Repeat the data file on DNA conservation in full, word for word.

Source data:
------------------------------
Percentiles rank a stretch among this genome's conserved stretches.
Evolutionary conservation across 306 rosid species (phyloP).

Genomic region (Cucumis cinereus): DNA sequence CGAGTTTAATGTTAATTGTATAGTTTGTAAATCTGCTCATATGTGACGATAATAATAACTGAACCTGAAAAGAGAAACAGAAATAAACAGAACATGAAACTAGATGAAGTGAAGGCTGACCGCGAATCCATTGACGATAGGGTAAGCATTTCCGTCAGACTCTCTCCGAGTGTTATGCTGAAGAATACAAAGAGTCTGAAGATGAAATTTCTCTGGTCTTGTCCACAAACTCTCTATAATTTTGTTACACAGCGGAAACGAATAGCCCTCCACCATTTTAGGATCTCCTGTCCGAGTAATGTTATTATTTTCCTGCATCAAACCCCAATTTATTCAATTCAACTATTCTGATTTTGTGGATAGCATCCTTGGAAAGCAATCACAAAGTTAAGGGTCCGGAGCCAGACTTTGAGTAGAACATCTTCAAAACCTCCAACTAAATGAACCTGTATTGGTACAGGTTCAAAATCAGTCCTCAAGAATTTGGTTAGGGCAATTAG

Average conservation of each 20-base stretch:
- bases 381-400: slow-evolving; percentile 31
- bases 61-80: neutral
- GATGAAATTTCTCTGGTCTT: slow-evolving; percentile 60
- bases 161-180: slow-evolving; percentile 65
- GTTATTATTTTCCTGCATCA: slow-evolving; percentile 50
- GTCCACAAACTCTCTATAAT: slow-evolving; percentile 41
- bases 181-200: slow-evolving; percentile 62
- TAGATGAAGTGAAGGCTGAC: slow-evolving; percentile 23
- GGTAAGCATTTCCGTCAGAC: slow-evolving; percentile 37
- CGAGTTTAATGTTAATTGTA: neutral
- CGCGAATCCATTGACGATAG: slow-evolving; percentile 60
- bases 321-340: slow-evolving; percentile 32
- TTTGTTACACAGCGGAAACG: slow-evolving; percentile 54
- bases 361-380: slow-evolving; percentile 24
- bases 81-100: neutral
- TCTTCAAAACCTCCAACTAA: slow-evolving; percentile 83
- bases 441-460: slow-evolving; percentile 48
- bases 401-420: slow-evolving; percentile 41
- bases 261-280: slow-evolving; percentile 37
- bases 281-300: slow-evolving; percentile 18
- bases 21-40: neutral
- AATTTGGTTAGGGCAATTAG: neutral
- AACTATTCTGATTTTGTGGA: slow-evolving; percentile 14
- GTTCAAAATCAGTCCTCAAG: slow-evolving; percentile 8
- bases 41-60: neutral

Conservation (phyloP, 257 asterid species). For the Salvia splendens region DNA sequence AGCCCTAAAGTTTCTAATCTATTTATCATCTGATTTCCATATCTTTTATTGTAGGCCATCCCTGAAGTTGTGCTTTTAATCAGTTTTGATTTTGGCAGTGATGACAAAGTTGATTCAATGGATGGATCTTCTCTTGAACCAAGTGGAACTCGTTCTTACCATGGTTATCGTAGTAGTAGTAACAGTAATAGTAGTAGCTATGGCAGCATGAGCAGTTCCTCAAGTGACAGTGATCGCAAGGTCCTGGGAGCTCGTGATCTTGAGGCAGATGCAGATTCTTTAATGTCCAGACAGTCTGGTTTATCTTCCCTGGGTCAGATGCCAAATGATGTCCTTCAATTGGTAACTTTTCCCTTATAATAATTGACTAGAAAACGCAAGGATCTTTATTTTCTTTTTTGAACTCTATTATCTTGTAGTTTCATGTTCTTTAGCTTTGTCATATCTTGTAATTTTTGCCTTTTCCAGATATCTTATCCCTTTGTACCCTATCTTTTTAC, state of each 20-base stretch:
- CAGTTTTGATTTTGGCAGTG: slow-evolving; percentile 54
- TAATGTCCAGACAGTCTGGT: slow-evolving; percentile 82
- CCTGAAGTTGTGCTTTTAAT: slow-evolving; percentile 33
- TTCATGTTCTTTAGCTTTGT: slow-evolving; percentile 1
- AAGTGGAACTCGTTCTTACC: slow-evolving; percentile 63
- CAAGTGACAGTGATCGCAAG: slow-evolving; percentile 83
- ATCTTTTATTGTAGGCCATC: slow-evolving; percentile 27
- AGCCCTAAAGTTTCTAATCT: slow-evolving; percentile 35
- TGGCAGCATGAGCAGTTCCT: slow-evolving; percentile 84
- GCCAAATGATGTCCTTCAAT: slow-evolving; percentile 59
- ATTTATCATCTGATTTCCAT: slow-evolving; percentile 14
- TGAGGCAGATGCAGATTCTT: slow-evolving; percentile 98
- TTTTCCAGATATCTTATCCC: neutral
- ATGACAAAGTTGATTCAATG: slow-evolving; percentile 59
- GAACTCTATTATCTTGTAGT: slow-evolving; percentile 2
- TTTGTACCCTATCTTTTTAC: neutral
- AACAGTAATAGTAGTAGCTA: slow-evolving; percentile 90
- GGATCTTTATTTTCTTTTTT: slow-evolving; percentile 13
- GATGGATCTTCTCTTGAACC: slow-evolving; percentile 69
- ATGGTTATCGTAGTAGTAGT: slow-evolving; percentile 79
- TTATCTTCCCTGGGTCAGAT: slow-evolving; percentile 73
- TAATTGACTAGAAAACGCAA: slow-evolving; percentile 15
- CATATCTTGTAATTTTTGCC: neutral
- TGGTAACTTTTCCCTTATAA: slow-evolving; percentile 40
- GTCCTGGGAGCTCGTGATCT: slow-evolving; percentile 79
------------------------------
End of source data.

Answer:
Percentiles rank a stretch among this genome's conserved stretches.
Evolutionary conservation across 306 rosid species (phyloP).

Genomic region (Cucumis cinereus): DNA sequence CGAGTTTAATGTTAATTGTATAGTTTGTAAATCTGCTCATATGTGACGATAATAATAACTGAACCTGAAAAGAGAAACAGAAATAAACAGAACATGAAACTAGATGAAGTGAAGGCTGACCGCGAATCCATTGACGATAGGGTAAGCATTTCCGTCAGACTCTCTCCGAGTGTTATGCTGAAGAATACAAAGAGTCTGAAGATGAAATTTCTCTGGTCTTGTCCACAAACTCTCTATAATTTTGTTACACAGCGGAAACGAATAGCCCTCCACCATTTTAGGATCTCCTGTCCGAGTAATGTTATTATTTTCCTGCATCAAACCCCAATTTATTCAATTCAACTATTCTGATTTTGTGGATAGCATCCTTGGAAAGCAATCACAAAGTTAAGGGTCCGGAGCCAGACTTTGAGTAGAACATCTTCAAAACCTCCAACTAAATGAACCTGTATTGGTACAGGTTCAAAATCAGTCCTCAAGAATTTGGTTAGGGCAATTAG

Average conservation of each 20-base stretch:
- bases 381-400: slow-evolving; percentile 31
- bases 61-80: neutral
- GATGAAATTTCTCTGGTCTT: slow-evolving; percentile 60
- bases 161-180: slow-evolving; percentile 65
- GTTATTATTTTCCTGCATCA: slow-evolving; percentile 50
- GTCCACAAACTCTCTATAAT: slow-evolving; percentile 41
- bases 181-200: slow-evolving; percentile 62
- TAGATGAAGTGAAGGCTGAC: slow-evolving; percentile 23
- GGTAAGCATTTCCGTCAGAC: slow-evolving; percentile 37
- CGAGTTTAATGTTAATTGTA: neutral
- CGCGAATCCATTGACGATAG: slow-evolving; percentile 60
- bases 321-340: slow-evolving; percentile 32
- TTTGTTACACAGCGGAAACG: slow-evolving; percentile 54
- bases 361-380: slow-evolving; percentile 24
- bases 81-100: neutral
- TCTTCAAAACCTCCAACTAA: slow-evolving; percentile 83
- bases 441-460: slow-evolving; percentile 48
- bases 401-420: slow-evolving; percentile 41
- bases 261-280: slow-evolving; percentile 37
- bases 281-300: slow-evolving; percentile 18
- bases 21-40: neutral
- AATTTGGTTAGGGCAATTAG: neutral
- AACTATTCTGATTTTGTGGA: slow-evolving; percentile 14
- GTTCAAAATCAGTCCTCAAG: slow-evolving; percentile 8
- bases 41-60: neutral

Conservation (phyloP, 257 asterid species). For the Salvia splendens region DNA sequence AGCCCTAAAGTTTCTAATCTATTTATCATCTGATTTCCATATCTTTTATTGTAGGCCATCCCTGAAGTTGTGCTTTTAATCAGTTTTGATTTTGGCAGTGATGACAAAGTTGATTCAATGGATGGATCTTCTCTTGAACCAAGTGGAACTCGTTCTTACCATGGTTATCGTAGTAGTAGTAACAGTAATAGTAGTAGCTATGGCAGCATGAGCAGTTCCTCAAGTGACAGTGATCGCAAGGTCCTGGGAGCTCGTGATCTTGAGGCAGATGCAGATTCTTTAATGTCCAGACAGTCTGGTTTATCTTCCCTGGGTCAGATGCCAAATGATGTCCTTCAATTGGTAACTTTTCCCTTATAATAATTGACTAGAAAACGCAAGGATCTTTATTTTCTTTTTTGAACTCTATTATCTTGTAGTTTCATGTTCTTTAGCTTTGTCATATCTTGTAATTTTTGCCTTTTCCAGATATCTTATCCCTTTGTACCCTATCTTTTTAC, state of each 20-base stretch:
- CAGTTTTGATTTTGGCAGTG: slow-evolving; percentile 54
- TAATGTCCAGACAGTCTGGT: slow-evolving; percentile 82
- CCTGAAGTTGTGCTTTTAAT: slow-evolving; percentile 33
- TTCATGTTCTTTAGCTTTGT: slow-evolving; percentile 1
- AAGTGGAACTCGTTCTTACC: slow-evolving; percentile 63
- CAAGTGACAGTGATCGCAAG: slow-evolving; percentile 83
- ATCTTTTATTGTAGGCCATC: slow-evolving; percentile 27
- AGCCCTAAAGTTTCTAATCT: slow-evolving; percentile 35
- TGGCAGCATGAGCAGTTCCT: slow-evolving; percentile 84
- GCCAAATGATGTCCTTCAAT: slow-evolving; percentile 59
- ATTTATCATCTGATTTCCAT: slow-evolving; percentile 14
- TGAGGCAGATGCAGATTCTT: slow-evolving; percentile 98
- TTTTCCAGATATCTTATCCC: neutral
- ATGACAAAGTTGATTCAATG: slow-evolving; percentile 59
- GAACTCTATTATCTTGTAGT: slow-evolving; percentile 2
- TTTGTACCCTATCTTTTTAC: neutral
- AACAGTAATAGTAGTAGCTA: slow-evolving; percentile 90
- GGATCTTTATTTTCTTTTTT: slow-evolving; percentile 13
- GATGGATCTTCTCTTGAACC: slow-evolving; percentile 69
- ATGGTTATCGTAGTAGTAGT: slow-evolving; percentile 79
- TTATCTTCCCTGGGTCAGAT: slow-evolving; percentile 73
- TAATTGACTAGAAAACGCAA: slow-evolving; percentile 15
- CATATCTTGTAATTTTTGCC: neutral
- TGGTAACTTTTCCCTTATAA: slow-evolving; percentile 40
- GTCCTGGGAGCTCGTGATCT: slow-evolving; percentile 79